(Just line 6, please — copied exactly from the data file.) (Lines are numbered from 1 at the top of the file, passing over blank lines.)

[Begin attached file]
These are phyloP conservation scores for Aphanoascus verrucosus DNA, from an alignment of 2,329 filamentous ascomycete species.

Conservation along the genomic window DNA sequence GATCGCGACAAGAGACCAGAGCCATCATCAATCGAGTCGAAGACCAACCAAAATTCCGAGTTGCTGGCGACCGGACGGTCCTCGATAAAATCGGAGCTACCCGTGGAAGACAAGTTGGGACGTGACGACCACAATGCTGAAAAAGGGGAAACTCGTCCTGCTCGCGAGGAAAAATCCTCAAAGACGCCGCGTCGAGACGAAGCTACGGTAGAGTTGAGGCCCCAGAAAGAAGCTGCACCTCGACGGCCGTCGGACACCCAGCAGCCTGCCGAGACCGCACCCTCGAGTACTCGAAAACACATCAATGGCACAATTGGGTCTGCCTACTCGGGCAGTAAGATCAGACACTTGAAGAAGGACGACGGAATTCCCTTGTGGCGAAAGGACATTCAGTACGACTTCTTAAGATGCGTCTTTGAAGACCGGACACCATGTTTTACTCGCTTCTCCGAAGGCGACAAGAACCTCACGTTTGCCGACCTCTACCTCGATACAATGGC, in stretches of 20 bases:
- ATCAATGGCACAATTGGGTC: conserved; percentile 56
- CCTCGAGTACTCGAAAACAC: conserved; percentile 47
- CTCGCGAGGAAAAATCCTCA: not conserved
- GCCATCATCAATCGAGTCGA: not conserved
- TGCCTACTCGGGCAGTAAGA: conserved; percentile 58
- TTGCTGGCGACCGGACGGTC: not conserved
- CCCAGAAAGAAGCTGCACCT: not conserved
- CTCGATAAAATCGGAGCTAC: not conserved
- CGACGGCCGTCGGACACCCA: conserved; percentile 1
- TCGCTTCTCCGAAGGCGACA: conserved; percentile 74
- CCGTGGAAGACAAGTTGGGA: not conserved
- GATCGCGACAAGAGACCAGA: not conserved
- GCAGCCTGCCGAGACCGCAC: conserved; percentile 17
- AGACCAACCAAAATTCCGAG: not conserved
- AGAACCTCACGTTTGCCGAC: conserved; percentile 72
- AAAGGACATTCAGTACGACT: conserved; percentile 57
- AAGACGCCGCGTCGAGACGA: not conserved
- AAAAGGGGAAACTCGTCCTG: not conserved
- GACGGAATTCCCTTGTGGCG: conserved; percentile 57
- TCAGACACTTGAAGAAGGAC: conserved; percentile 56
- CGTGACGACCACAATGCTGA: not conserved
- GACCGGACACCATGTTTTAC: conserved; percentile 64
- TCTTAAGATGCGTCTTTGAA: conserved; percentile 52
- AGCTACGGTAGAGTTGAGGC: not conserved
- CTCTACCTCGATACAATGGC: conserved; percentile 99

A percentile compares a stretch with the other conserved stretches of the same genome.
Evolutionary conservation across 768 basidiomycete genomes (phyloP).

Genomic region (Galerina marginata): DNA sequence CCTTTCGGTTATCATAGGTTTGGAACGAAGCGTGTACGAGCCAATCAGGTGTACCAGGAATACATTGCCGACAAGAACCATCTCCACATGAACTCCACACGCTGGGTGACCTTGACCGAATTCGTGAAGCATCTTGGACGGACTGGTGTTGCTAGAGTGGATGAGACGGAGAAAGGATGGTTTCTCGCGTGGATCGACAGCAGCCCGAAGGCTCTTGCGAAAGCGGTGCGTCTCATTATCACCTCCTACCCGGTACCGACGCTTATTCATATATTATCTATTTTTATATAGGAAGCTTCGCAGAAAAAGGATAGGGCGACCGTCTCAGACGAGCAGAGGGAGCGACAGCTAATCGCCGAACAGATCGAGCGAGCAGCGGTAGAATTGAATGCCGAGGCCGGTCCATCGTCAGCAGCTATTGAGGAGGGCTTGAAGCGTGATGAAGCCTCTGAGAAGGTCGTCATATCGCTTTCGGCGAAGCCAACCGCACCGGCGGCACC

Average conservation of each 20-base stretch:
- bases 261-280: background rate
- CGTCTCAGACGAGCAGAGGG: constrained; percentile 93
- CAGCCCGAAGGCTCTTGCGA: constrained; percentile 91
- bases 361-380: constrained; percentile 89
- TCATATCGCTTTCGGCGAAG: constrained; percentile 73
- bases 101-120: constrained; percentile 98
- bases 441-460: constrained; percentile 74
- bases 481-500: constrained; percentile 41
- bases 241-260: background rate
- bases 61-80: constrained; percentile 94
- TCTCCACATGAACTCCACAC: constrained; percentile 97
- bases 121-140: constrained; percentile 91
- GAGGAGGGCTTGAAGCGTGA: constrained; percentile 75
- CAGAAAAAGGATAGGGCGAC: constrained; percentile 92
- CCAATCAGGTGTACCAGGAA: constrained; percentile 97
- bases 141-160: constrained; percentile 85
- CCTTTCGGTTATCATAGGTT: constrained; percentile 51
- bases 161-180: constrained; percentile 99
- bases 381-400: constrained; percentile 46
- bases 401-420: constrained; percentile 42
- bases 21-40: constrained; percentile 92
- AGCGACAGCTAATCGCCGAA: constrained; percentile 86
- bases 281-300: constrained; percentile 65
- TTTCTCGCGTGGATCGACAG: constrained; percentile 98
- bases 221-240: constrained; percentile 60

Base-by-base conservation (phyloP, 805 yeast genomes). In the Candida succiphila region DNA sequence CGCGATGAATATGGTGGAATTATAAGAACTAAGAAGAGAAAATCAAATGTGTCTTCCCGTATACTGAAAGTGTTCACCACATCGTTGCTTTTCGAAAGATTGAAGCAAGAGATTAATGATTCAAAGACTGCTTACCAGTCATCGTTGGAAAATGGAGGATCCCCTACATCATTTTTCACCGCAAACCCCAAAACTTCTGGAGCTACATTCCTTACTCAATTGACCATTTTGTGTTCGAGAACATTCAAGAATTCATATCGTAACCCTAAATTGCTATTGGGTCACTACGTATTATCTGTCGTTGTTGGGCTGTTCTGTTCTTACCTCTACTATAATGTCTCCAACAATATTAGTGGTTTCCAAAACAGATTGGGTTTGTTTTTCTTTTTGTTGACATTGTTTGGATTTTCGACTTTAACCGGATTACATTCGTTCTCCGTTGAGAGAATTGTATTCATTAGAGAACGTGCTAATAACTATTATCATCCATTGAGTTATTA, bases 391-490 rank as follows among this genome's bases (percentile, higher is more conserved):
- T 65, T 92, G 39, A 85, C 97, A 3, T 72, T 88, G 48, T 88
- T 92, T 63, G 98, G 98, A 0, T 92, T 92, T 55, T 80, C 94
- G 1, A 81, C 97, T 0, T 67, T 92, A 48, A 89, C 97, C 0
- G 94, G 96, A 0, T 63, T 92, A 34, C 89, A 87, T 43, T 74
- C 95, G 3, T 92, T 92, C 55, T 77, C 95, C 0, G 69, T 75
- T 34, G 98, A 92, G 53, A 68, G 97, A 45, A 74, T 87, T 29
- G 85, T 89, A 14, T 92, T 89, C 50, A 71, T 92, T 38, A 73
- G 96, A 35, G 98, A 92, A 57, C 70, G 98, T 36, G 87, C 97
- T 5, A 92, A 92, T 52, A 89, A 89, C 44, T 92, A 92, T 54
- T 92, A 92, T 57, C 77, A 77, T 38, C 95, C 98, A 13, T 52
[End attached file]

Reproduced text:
- GCCATCATCAATCGAGTCGA: not conserved